Today, Patrick and Shelby are discussing Guardians of the Galaxy 16, originally released June 25th, 2014.
Patrick: I very vividly remember being first introduced to Star Wars: Knights of the Old Republic – it was late in the summer of 2003, and I was visiting my buddy Scott at his parents’ house between our Freshman and Sophomore years of college. Scottie had been playing the game on a borrowed console and the whole thing felt like a kind of wish fulfillment: suddenly there was a whole galaxy of Star Wars characters, stories and locations to explore, and all without leaving the confines of a single video game. There’s a promise inherent in KotOR’s premise – the depths of your imagination are already on display here, you only need look hard enough. This immediately becomes overwhelming. Even when alien races and spaceship designs look the way you remember them, you realize that any emotional connection you make with the material must be generated in-game. Without my core band of plucky rebels to get my automatic-love, I was left without a rudder, and instead of sailing the high seas of Star Wars adventures, I was mired in meaningless ephemera. This is often how I feel about the cosmic corner of the Marvel Universe. I may be able to recognize Broods and Spartax and Skrulls and Grand Inquisitors, but without someone to actually care about at the heart of it? Not a lot to hang a story on. Brian Michael Bendis addresses this issue head-on by spreading the Guardians of the Galaxy out among the cosmos. Suddenly, even the muddiest mythology has emotional resonance.
Today, Suzanne and Spencer are discussing Captain Marvel 4, originally released June 11, 2014.
Suzanne: Have you ever turned on Fox News or MSNBC and listened to the political pundits’ commentary? You’d hear them prescribe the cure for deep-seated political issues like the Israeli/Palestinian conflict in a five-minute sound bite. But can they really appreciate the complexity of these conflicts from an outside perspective? That’s not even considering the emotion, levels of tragedy and loss the people involved experience. In the last issue of Captain Marvel, Carol Danvers walked into an entrenched political situation wrapped into a public health crisis. The people of Torfa live on a poison planet; people are getting sick and dying and will continue to do so unless they leave. Yet Carol manages to check her assumptions (thanks to Madame Eleanides) and learn from the people of Torfa. And by learning I mean going to other planets and stealing from intergalactic pirates. Continue reading →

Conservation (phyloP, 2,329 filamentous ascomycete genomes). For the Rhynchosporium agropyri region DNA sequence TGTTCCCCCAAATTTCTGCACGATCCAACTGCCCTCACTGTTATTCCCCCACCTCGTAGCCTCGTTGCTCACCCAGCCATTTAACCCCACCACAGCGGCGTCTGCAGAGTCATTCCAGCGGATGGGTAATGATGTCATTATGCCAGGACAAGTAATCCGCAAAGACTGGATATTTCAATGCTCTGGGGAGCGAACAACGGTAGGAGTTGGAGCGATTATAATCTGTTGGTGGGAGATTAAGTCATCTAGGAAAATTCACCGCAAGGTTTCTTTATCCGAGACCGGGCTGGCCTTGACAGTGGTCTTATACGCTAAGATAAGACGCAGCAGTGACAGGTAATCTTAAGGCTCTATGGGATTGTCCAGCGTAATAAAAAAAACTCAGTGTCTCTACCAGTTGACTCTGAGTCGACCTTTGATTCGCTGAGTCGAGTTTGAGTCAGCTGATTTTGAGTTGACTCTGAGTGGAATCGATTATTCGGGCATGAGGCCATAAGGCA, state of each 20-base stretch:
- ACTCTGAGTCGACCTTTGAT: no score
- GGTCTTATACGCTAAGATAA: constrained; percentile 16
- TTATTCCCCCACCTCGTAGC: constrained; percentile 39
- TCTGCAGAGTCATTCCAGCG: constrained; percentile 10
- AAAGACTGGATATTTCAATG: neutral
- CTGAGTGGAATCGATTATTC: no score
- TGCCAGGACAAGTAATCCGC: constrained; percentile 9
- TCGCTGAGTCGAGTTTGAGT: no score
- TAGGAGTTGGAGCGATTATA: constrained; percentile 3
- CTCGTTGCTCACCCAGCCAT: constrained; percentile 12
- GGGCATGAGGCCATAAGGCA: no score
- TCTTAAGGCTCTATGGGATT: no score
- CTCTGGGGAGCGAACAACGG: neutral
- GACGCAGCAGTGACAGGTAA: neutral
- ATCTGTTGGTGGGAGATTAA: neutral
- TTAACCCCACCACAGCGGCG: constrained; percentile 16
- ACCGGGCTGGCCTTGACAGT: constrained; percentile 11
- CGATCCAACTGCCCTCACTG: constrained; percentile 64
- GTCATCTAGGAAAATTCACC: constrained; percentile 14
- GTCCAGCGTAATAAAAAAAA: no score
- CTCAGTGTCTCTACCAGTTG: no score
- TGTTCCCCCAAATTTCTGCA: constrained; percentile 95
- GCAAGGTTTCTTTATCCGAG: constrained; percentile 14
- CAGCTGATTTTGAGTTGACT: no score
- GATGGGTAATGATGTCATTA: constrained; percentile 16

Today, Scott and Taylor are discussing Guardians of the Galaxy 15, originally released May 28th, 2014.
Tell my father that I’m in. I’ll be Star-Lord. If he lets the rest of the Guardians go free. I’ll be what he needs me to be. In return I promise the Guardians will disappear. They won’t give Spartax any more trouble. You have my word.
Scott: Not everyone is cut out for improvising. Believe me, as a twenty-something living in LA, I’ve been to enough improv shows to tell you it isn’t for everyone. Most people are better off sticking to a plan. I know I am. I have a writer’s mentality; my strength lies in my ability to think through a problem and come up with a creative solution. Put me on the spot in a room full of people, however, and I’m a bumbling mess. I’ll say just about anything to get through those awkward moments, whether I believe what I’m saying or not. When Quill says the passage above, it doesn’t ring true for a second. It’s one of those “say whatever you have to” moments, and no one within earshot is buying it. Quill can hardly make it through those words before moving onto an even more poorly though-out idea. In fact, all of the Guardians are operating without much of a plan in this issue, and they don’t seem to be cut out for improv.
Today, Drew and Patrick are discussing Captain Marvel 3, originally released May 14th, 2014.
Yes, but what does it mean?